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The Carbon Footprint of a Book

Carbon Footprint of a Book

What is meant by Carbon Footprint?

A carbon footprint is the total greenhouse gases that are created directly and indirectly through human activities. The footprint is normally expressed in terms of the weight of the carbon that is released. Mike Berners-Lee, author of How Bad are Bananas, suggests that we should consider the ‘costs’ of carbon against the benefits that it will bring us; if something will cost a lot of carbon it needs to provide us with a bigger benefit.

Are Books Bad for the Environment?

Berners-Lee estimates that a book costs the earth 1kg of CO2 on average. This is the equivalent of watching 12 hours of television.

This estimate assumes that the 250g book is printed on a typical UK mix of virgin and recycled pulp. For every 2,000 pounds of recycled paper there is a 64% energy saving and 60 pounds less air pollution. Berners-Lee explains that a book produced on entirely recycled papers produces much less greenhouse gas. It is clear that readers can reduce their impact on the environment by being careful to buy books printed on recycled paper.

This figure is also based on a conservative assumption that 60% of all copies that are produced are not sold. The books which aren’t sold are sent back to the publisher to be pulped and recycled.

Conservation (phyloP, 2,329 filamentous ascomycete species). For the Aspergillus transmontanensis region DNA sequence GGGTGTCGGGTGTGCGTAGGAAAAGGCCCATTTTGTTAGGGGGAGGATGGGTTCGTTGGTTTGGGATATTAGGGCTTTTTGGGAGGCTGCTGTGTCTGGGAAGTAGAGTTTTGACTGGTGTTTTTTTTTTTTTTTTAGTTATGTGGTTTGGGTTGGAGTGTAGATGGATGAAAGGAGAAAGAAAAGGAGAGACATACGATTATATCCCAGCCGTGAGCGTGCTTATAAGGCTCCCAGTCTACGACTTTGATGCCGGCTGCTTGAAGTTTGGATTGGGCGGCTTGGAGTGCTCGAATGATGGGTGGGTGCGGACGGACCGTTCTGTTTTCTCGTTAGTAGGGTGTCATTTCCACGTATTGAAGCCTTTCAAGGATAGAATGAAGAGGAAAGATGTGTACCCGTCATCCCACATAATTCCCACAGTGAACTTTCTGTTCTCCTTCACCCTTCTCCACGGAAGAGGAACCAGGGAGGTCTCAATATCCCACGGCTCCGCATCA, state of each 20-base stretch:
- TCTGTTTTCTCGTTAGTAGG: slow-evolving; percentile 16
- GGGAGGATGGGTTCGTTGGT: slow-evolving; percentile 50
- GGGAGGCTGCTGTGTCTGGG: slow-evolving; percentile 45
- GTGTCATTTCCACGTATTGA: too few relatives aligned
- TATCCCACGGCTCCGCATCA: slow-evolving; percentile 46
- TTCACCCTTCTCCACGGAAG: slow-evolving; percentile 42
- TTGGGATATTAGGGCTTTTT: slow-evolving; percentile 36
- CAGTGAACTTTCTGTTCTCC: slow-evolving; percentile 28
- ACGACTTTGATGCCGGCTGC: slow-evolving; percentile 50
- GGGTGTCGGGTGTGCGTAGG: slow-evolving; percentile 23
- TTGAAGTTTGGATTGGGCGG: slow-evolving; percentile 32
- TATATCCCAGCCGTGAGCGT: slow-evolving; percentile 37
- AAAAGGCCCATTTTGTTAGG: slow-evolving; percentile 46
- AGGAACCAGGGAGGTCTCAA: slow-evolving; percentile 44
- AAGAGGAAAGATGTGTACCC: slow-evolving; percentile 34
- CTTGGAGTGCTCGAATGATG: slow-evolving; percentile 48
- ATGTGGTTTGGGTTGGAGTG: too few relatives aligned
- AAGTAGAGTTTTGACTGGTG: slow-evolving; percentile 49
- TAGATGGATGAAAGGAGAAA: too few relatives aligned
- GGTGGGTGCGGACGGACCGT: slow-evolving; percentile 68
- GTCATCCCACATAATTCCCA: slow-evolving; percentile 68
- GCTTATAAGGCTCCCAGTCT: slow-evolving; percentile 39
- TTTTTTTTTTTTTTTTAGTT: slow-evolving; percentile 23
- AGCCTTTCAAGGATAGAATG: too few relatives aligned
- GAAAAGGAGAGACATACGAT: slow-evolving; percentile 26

At Wordcatcher Publishing, our print on demand model virtually eliminates the number of books that need to be returned so the environmental cost of each book is massively reduced. It’s difficult to produce accurate, meaningful and consistent statistics that can compare a print on demand title with a traditionally published one. But it’s safe to say that we don’t destroy 60% of what we print: that figure over three years of publishing for Wordcatcher is more like 8%.

Because a book only produces the carbon footprint of a short drive, reading is a relatively sustainable hobby. If consumers are careful with their purchases their environmental impact can be even smaller.

How Bad are Bananas?: The Carbon Footprint of Everything by Mike Berners-Lee
The University of South Indiana: https://www.usi.edu/recycle/paper-recycling-facts/

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The Carbon Footprint of a Book

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